Farming as a business: A shift of mindset

Originally published on January 15, 2018.



Marie Nyirangirinshuti is a maize farmer in Eastern Rwanda. With a husband and four children, Marie relies on income from her annual harvest to care for her family. Up until recently, her farming efforts fell short in meeting their needs. Though she owns 10 acres of land, her productivity was low and losses were high due to limited access to quality seeds and varying access to fertilizer. Of what she could grow, it was difficult to find buyers – forcing her to sell to different people at inconsistent prices.

Standing outside of IZMGM cooperative, Marie recalls the difficulties of the past. Today, her situation has changed. For Marie, the first step to an improved life was joining the cooperative. “All farmers should join cooperatives – it’s the best way a farmer can acquire knowledge in good agronomy and managerial practices,” she says. In addition to being a member of IZMGM cooperative, she is also the vice president of the Union of Maize Famers of Bugesera (IAIBU). “I was born in a family relying on farming. But in our family, we did not know that agriculture can be transformed into agribusiness. Since I joined IZMGM cooperative, I started seeing changes and opportunities in farming,” noted Marie.

In 2014, the IZMGM cooperative was introduced to the Cooperative Development Program under the U.S. Agency for International Development (USAID)-funded Seed Cooperative Alliance (SCA). The SCA program supports cooperatives increase competitiveness and expand benefits to members. Implemented by Land O’Lakes International Development in Rwanda and Tanzania, SCA facilitated creation and strengthening of alliances with private sector actors as well as provision of technical assistance and coaching to partner cooperatives.

IZMGM is one of 11 maize cooperatives that form the union IAIBU. This union was established in 2008 in the Bugesera District in the Eastern Province of Rwanda. Its formation met the need to better link farmers with the private sector and institutional support to overcome the obstacles of market access, quality inputs and lack of infrastructure. Under IAIBU, the cooperatives could enter the market with larger volumes than they could individually, to meet buyer demands, such as from the World Food Program and a local processor, Bugesera Agri Business Company (BABC).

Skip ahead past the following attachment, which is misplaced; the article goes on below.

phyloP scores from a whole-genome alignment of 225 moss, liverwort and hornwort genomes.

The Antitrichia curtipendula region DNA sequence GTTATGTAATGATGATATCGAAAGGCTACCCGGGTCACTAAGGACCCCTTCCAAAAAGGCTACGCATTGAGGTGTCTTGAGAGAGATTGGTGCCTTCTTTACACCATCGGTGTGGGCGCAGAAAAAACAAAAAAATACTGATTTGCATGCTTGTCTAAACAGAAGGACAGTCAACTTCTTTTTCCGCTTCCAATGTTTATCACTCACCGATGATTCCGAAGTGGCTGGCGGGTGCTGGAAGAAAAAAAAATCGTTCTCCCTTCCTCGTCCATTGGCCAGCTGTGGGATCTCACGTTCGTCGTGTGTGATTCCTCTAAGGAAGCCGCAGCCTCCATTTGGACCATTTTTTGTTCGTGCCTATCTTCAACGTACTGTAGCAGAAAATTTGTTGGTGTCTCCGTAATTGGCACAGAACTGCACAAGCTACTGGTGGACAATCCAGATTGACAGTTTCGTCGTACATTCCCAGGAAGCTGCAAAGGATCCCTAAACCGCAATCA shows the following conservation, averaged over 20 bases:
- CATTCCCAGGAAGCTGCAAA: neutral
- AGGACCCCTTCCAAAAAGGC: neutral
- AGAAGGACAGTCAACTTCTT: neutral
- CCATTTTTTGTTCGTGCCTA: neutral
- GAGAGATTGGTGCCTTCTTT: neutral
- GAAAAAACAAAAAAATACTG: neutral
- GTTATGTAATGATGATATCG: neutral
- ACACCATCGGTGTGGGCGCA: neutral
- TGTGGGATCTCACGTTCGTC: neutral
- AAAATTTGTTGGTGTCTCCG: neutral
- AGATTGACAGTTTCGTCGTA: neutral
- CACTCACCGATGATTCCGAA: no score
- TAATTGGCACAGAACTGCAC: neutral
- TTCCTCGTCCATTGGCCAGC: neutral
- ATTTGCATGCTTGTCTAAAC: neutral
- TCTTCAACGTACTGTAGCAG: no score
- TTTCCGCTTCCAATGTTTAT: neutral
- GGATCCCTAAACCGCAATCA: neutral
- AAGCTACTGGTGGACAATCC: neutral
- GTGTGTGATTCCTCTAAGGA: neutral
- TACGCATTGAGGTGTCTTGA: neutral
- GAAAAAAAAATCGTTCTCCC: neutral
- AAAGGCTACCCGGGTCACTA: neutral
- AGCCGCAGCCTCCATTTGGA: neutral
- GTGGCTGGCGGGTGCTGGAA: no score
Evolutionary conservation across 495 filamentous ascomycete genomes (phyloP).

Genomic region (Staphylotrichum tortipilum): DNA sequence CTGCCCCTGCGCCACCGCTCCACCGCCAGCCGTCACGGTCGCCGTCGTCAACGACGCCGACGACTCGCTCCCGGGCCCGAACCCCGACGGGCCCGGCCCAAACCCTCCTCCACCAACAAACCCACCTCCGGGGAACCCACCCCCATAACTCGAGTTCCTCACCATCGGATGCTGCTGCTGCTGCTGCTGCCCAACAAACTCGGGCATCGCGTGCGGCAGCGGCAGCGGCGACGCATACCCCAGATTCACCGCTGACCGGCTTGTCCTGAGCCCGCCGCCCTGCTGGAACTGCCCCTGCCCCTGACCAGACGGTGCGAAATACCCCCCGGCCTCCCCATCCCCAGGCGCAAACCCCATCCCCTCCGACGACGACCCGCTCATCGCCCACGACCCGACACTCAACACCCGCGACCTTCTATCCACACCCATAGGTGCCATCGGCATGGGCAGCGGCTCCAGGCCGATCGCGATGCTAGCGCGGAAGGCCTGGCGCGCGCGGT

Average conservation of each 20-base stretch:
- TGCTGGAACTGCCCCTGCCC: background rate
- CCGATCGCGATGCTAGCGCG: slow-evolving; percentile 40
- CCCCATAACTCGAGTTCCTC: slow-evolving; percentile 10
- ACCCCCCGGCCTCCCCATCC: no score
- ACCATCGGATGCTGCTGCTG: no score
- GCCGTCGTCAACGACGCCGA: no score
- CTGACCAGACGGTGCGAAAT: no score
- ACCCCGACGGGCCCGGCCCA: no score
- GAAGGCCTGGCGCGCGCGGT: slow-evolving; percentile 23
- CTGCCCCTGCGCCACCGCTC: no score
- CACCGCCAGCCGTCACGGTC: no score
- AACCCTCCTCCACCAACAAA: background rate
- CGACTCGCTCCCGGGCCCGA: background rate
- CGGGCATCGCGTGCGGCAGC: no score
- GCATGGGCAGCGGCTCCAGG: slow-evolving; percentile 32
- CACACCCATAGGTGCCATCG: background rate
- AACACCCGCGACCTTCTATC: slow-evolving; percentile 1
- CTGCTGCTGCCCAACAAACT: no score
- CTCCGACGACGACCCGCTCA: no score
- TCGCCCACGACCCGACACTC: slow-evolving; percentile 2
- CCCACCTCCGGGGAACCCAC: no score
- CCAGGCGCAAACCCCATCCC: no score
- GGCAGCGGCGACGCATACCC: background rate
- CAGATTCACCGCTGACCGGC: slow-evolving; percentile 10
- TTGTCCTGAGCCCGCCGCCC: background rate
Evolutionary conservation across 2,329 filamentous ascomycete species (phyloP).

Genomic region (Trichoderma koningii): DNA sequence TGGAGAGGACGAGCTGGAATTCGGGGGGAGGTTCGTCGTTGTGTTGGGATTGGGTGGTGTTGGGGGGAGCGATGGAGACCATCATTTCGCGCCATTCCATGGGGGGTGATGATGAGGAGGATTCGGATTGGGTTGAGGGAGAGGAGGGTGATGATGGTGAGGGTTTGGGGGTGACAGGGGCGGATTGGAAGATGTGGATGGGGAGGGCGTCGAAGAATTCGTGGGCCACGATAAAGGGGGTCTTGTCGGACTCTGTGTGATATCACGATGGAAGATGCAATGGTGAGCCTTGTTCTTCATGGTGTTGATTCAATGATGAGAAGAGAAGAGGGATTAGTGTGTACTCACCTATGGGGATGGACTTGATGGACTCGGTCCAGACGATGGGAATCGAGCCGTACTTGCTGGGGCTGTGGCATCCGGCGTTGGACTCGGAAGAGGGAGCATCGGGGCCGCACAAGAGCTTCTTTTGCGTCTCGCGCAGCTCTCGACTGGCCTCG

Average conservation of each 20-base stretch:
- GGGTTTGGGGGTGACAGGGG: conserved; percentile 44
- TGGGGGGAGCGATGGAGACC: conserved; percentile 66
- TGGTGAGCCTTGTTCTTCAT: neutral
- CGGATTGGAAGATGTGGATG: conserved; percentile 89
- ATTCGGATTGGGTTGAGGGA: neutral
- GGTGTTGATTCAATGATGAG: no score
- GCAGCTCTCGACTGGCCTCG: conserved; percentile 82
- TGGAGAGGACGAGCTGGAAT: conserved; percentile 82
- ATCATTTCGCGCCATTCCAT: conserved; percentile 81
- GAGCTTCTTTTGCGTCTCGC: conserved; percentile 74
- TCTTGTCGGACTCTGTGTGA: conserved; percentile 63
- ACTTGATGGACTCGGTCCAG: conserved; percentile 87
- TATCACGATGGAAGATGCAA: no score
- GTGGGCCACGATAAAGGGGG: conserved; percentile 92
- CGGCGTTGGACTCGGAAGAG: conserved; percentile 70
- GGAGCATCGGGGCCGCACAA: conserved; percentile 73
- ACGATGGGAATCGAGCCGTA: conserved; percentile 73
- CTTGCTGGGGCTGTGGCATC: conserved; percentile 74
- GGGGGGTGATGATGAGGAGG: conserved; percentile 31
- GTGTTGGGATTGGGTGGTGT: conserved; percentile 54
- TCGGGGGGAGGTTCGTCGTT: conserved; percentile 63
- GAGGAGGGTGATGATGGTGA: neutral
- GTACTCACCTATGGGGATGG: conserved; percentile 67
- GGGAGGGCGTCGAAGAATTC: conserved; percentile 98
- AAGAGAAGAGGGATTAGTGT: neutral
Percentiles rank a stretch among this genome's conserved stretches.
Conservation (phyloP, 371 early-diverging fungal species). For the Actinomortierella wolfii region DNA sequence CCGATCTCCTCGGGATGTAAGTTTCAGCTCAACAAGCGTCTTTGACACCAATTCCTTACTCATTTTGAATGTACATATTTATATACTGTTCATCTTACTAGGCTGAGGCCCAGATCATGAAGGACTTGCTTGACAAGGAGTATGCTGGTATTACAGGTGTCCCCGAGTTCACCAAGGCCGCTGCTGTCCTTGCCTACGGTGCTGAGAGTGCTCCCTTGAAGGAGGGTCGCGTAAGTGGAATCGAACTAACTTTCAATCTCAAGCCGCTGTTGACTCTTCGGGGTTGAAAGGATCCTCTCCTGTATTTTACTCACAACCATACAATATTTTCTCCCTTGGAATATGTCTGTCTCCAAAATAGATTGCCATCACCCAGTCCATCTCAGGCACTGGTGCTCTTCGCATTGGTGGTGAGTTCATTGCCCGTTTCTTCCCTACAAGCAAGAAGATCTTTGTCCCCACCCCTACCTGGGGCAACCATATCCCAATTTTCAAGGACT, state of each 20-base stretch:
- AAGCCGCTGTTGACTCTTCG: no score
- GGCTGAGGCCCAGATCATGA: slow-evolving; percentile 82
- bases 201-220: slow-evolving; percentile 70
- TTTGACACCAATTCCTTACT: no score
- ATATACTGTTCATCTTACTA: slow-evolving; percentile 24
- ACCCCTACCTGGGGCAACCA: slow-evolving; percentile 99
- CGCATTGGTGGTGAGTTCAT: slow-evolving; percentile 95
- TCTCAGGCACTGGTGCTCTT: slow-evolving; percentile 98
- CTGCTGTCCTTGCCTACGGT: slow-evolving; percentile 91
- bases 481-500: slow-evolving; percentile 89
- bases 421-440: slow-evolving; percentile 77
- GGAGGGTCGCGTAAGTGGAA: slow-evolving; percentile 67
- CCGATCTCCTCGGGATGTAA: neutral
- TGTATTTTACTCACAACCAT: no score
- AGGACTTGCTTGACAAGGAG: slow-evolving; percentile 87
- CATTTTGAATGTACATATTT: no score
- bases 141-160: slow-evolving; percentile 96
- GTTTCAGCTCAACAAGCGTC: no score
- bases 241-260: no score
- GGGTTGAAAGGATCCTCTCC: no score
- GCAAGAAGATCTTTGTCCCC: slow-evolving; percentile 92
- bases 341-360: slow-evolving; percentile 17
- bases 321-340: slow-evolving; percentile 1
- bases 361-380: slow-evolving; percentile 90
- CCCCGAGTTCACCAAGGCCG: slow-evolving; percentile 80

According to IABU President Niyonzima Sostene, the strengths of the union, include having market pull, a business mentality, the membership benefits to farmers and the partnership with SCA. In 2013, farmers were claiming a lack of quality seeds, internal conflicts and inadequate communication skills. The SCA project helped them link to seed suppliers and provided training. “Land O’Lakes has trained us how to manage our resources better, as many of us had not had any training on management or effective communication before. I am now skilled on how to communicate more effectively within my cooperative by ensuring a participatory approach with our members,” said Sostene.

By participating in the SCA trainings and utilizing hybrid seeds, Marie’s yields alone have increased from 250 kg to 500 kg, and her total harvest sales have tripled from 12,000 RWF to 36,000 RWF. “Sound management starts at home – communities can be much stronger if many coop members are trained in leadership and financial management, not just the leaders. Today’s ordinary coop member is the tomorrow’s cooperative leader,” she says.

At the union level,  coops could now partner with more businesses, such as BABC, who are buying maize with a better profit margin than any other buyer. The partnership with BABC goes beyond buying the maize, to also working together to meet market demands by selling the processed maize flour in villages where the maize is produced. Working together has created a win-win for all involved: the farmer, the coop, the union and the processor.

Marie also noted that because of this business alliance, her local cooperative has become more bankable. One bank gave a loan to IZMGM to buy a truck, allowing them to deliver seeds and fertilizer to members at the right time in the season. Some members are also able to access advances from the bank. For Marie, this allowed her to hire laborers to help plant her acres.
A second private sector alliance, that began out of SCA, was with a hybrid seed supplier, SeedCo. This partnership enabled the coop to obtain higher quality seeds that result in higher yields. In partnership with SCA, IZMGM also trained farmer members on how to properly plant the seeds by using local demonstration plots.
With the financing and supplier alliances in place, IAIBU signed a contract that guaranteed coop members a steady and reliable market with BABC for their harvest.

Through coop membership, Marie now has more maize for her family and has saved enough income to buy a goat, health insurance for her family and more land, as well as increase her family’s dietary diversity. She is just one of the many farmers to benefit from the cooperative development funds provided under USAID. Ten farmer cooperatives in Rwanda were impacted by the SCA program.

As Marie heads in to her monthly cooperative meeting at IZMGM, she smiles and exclaims that she is proud of how far her farm, and her cooperative, have come. She sees her role as a farmer differently now. “Farming is a profession – treating it as a business is a key to success,” she says.
 

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